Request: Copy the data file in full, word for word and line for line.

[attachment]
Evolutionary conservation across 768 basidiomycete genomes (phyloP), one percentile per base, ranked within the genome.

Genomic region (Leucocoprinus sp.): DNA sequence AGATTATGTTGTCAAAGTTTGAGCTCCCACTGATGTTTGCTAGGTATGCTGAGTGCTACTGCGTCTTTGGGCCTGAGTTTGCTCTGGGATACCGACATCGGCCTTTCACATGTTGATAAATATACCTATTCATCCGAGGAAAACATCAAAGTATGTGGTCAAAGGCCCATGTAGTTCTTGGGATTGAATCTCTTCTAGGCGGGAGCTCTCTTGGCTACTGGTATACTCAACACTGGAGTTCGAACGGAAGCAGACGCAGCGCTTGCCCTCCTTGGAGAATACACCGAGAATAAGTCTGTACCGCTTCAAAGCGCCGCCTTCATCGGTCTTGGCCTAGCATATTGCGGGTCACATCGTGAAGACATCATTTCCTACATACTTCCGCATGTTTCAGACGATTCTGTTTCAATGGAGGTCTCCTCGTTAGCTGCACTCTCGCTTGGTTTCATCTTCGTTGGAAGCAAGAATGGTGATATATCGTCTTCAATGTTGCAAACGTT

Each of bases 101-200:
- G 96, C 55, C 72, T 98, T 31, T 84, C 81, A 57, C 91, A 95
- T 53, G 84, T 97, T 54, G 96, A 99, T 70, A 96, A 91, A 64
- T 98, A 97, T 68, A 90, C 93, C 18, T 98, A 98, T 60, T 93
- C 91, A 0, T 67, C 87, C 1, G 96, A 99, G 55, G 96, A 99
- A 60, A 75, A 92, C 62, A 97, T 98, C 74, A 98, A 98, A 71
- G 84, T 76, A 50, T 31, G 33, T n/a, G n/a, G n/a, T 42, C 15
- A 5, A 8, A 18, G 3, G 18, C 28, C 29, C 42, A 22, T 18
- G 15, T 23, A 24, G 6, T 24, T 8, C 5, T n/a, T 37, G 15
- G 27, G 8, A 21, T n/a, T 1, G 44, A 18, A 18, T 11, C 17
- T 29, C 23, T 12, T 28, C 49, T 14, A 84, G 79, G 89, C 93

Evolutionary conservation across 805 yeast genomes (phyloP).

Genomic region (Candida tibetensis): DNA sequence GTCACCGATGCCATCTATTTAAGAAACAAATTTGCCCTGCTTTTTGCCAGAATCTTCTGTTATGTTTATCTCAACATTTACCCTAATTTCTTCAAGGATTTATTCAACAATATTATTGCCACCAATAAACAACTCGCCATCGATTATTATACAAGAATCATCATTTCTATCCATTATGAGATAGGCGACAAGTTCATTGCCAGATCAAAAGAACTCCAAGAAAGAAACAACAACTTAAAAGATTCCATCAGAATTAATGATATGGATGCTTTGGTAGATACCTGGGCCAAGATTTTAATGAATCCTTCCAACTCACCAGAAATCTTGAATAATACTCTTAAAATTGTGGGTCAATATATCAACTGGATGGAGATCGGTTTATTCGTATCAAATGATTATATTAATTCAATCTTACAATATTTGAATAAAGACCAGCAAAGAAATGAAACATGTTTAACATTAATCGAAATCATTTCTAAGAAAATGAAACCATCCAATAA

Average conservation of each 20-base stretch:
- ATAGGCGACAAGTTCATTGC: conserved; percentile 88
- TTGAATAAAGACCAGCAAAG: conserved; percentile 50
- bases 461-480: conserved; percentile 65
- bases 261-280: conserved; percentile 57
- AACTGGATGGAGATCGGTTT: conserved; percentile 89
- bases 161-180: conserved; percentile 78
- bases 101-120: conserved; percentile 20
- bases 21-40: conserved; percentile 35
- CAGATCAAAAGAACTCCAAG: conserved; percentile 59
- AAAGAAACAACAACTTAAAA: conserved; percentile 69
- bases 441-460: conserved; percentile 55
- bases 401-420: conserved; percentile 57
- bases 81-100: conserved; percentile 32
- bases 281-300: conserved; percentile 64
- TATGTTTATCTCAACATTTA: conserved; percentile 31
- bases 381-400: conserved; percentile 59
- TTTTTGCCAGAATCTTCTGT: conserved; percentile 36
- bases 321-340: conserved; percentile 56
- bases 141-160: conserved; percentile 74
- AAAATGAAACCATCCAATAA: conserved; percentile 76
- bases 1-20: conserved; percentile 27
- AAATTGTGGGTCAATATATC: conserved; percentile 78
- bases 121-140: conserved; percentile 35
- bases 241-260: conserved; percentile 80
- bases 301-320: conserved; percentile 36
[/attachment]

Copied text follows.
Evolutionary conservation across 768 basidiomycete genomes (phyloP), one percentile per base, ranked within the genome.

Genomic region (Leucocoprinus sp.): DNA sequence AGATTATGTTGTCAAAGTTTGAGCTCCCACTGATGTTTGCTAGGTATGCTGAGTGCTACTGCGTCTTTGGGCCTGAGTTTGCTCTGGGATACCGACATCGGCCTTTCACATGTTGATAAATATACCTATTCATCCGAGGAAAACATCAAAGTATGTGGTCAAAGGCCCATGTAGTTCTTGGGATTGAATCTCTTCTAGGCGGGAGCTCTCTTGGCTACTGGTATACTCAACACTGGAGTTCGAACGGAAGCAGACGCAGCGCTTGCCCTCCTTGGAGAATACACCGAGAATAAGTCTGTACCGCTTCAAAGCGCCGCCTTCATCGGTCTTGGCCTAGCATATTGCGGGTCACATCGTGAAGACATCATTTCCTACATACTTCCGCATGTTTCAGACGATTCTGTTTCAATGGAGGTCTCCTCGTTAGCTGCACTCTCGCTTGGTTTCATCTTCGTTGGAAGCAAGAATGGTGATATATCGTCTTCAATGTTGCAAACGTT

Each of bases 101-200:
- G 96, C 55, C 72, T 98, T 31, T 84, C 81, A 57, C 91, A 95
- T 53, G 84, T 97, T 54, G 96, A 99, T 70, A 96, A 91, A 64
- T 98, A 97, T 68, A 90, C 93, C 18, T 98, A 98, T 60, T 93
- C 91, A 0, T 67, C 87, C 1, G 96, A 99, G 55, G 96, A 99
- A 60, A 75, A 92, C 62, A 97, T 98, C 74, A 98, A 98, A 71
- G 84, T 76, A 50, T 31, G 33, T n/a, G n/a, G n/a, T 42, C 15
- A 5, A 8, A 18, G 3, G 18, C 28, C 29, C 42, A 22, T 18
- G 15, T 23, A 24, G 6, T 24, T 8, C 5, T n/a, T 37, G 15
- G 27, G 8, A 21, T n/a, T 1, G 44, A 18, A 18, T 11, C 17
- T 29, C 23, T 12, T 28, C 49, T 14, A 84, G 79, G 89, C 93

Evolutionary conservation across 805 yeast genomes (phyloP).

Genomic region (Candida tibetensis): DNA sequence GTCACCGATGCCATCTATTTAAGAAACAAATTTGCCCTGCTTTTTGCCAGAATCTTCTGTTATGTTTATCTCAACATTTACCCTAATTTCTTCAAGGATTTATTCAACAATATTATTGCCACCAATAAACAACTCGCCATCGATTATTATACAAGAATCATCATTTCTATCCATTATGAGATAGGCGACAAGTTCATTGCCAGATCAAAAGAACTCCAAGAAAGAAACAACAACTTAAAAGATTCCATCAGAATTAATGATATGGATGCTTTGGTAGATACCTGGGCCAAGATTTTAATGAATCCTTCCAACTCACCAGAAATCTTGAATAATACTCTTAAAATTGTGGGTCAATATATCAACTGGATGGAGATCGGTTTATTCGTATCAAATGATTATATTAATTCAATCTTACAATATTTGAATAAAGACCAGCAAAGAAATGAAACATGTTTAACATTAATCGAAATCATTTCTAAGAAAATGAAACCATCCAATAA

Average conservation of each 20-base stretch:
- ATAGGCGACAAGTTCATTGC: conserved; percentile 88
- TTGAATAAAGACCAGCAAAG: conserved; percentile 50
- bases 461-480: conserved; percentile 65
- bases 261-280: conserved; percentile 57
- AACTGGATGGAGATCGGTTT: conserved; percentile 89
- bases 161-180: conserved; percentile 78
- bases 101-120: conserved; percentile 20
- bases 21-40: conserved; percentile 35
- CAGATCAAAAGAACTCCAAG: conserved; percentile 59
- AAAGAAACAACAACTTAAAA: conserved; percentile 69
- bases 441-460: conserved; percentile 55
- bases 401-420: conserved; percentile 57
- bases 81-100: conserved; percentile 32
- bases 281-300: conserved; percentile 64
- TATGTTTATCTCAACATTTA: conserved; percentile 31
- bases 381-400: conserved; percentile 59
- TTTTTGCCAGAATCTTCTGT: conserved; percentile 36
- bases 321-340: conserved; percentile 56
- bases 141-160: conserved; percentile 74
- AAAATGAAACCATCCAATAA: conserved; percentile 76
- bases 1-20: conserved; percentile 27
- AAATTGTGGGTCAATATATC: conserved; percentile 78
- bases 121-140: conserved; percentile 35
- bases 241-260: conserved; percentile 80
- bases 301-320: conserved; percentile 36